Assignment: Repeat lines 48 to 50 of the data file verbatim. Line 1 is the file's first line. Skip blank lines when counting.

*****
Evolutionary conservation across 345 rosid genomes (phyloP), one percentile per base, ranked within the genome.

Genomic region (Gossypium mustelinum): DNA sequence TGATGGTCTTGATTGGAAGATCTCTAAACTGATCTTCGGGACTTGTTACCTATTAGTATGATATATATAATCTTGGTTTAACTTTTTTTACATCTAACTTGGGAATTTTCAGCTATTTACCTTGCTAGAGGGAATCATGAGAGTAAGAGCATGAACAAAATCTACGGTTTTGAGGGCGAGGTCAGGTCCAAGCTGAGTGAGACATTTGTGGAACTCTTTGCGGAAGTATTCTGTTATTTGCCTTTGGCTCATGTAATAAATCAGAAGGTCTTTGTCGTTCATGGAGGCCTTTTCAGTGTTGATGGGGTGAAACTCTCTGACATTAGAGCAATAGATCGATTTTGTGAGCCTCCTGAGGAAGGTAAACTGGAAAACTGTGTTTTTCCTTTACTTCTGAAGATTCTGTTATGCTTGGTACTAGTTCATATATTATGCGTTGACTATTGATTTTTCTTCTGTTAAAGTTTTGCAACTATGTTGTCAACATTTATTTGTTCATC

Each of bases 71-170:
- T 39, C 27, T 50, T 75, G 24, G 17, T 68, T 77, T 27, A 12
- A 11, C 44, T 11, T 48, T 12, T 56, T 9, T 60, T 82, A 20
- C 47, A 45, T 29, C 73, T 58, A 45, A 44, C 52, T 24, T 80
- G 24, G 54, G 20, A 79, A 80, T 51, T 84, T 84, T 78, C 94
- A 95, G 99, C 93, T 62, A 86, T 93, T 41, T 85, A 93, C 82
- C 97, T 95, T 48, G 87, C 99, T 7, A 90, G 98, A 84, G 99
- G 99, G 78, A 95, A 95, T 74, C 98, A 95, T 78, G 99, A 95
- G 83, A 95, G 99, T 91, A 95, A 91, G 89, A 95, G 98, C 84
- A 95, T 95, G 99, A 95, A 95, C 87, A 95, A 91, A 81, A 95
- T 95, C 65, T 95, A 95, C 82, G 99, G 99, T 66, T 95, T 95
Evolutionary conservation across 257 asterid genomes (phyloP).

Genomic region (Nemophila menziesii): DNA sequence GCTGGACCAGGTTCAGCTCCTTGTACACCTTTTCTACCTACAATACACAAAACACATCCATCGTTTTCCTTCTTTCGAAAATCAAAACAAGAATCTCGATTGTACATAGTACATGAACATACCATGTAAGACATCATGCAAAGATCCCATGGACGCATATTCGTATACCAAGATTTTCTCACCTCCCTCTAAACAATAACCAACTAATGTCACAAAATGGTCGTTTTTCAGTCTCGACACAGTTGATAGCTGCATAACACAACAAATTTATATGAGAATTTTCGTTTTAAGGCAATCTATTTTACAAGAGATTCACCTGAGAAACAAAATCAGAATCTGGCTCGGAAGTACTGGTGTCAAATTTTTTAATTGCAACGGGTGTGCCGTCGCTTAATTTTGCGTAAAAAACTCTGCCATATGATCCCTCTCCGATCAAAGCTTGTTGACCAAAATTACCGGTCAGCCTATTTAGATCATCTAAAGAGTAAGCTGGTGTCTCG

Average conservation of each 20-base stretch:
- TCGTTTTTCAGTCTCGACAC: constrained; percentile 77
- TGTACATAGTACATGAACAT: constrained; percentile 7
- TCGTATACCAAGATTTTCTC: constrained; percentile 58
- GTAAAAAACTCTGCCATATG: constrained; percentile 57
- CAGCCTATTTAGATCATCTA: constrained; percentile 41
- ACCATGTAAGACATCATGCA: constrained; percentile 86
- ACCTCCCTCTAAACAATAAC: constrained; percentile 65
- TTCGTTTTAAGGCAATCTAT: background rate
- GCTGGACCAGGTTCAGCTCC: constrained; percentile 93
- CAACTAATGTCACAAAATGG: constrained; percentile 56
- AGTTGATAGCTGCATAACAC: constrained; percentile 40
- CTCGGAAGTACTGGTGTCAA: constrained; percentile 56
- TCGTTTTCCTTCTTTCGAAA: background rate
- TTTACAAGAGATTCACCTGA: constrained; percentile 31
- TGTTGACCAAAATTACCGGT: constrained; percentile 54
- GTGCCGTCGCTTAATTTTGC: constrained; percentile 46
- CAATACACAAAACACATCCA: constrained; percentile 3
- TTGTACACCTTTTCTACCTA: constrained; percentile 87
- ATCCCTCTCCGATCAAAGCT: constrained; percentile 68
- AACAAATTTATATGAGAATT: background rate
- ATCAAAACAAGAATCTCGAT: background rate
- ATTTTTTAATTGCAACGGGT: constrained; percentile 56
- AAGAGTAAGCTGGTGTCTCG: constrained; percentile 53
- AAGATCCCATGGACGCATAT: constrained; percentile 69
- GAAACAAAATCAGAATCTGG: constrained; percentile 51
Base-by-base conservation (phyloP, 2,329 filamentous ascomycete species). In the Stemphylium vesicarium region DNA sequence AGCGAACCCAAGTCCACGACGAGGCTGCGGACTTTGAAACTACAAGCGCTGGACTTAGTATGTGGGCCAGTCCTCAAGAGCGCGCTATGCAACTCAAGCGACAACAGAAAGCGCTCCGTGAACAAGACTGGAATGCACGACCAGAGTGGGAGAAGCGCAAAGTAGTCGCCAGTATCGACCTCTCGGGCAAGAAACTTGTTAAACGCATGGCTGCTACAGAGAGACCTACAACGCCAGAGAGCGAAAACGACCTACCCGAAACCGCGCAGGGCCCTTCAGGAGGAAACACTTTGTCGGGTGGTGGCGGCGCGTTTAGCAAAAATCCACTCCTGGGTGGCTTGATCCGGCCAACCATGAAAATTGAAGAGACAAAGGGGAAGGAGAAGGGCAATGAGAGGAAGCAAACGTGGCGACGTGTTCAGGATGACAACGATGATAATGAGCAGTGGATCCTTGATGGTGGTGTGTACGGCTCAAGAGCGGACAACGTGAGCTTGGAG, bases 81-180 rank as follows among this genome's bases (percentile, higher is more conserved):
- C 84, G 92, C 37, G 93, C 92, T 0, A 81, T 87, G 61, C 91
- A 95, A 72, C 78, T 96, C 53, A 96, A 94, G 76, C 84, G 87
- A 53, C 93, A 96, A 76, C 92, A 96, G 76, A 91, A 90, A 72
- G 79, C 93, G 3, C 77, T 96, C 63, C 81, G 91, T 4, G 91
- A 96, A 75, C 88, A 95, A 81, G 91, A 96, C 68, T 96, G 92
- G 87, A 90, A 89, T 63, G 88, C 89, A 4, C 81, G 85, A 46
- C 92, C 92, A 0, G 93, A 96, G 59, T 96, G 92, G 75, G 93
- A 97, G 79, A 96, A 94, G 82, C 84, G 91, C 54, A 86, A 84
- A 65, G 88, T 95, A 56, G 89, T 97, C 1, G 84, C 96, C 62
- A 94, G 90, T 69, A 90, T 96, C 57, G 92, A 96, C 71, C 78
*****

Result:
- G 87, A 90, A 89, T 63, G 88, C 89, A 4, C 81, G 85, A 46
- C 92, C 92, A 0, G 93, A 96, G 59, T 96, G 92, G 75, G 93
- A 97, G 79, A 96, A 94, G 82, C 84, G 91, C 54, A 86, A 84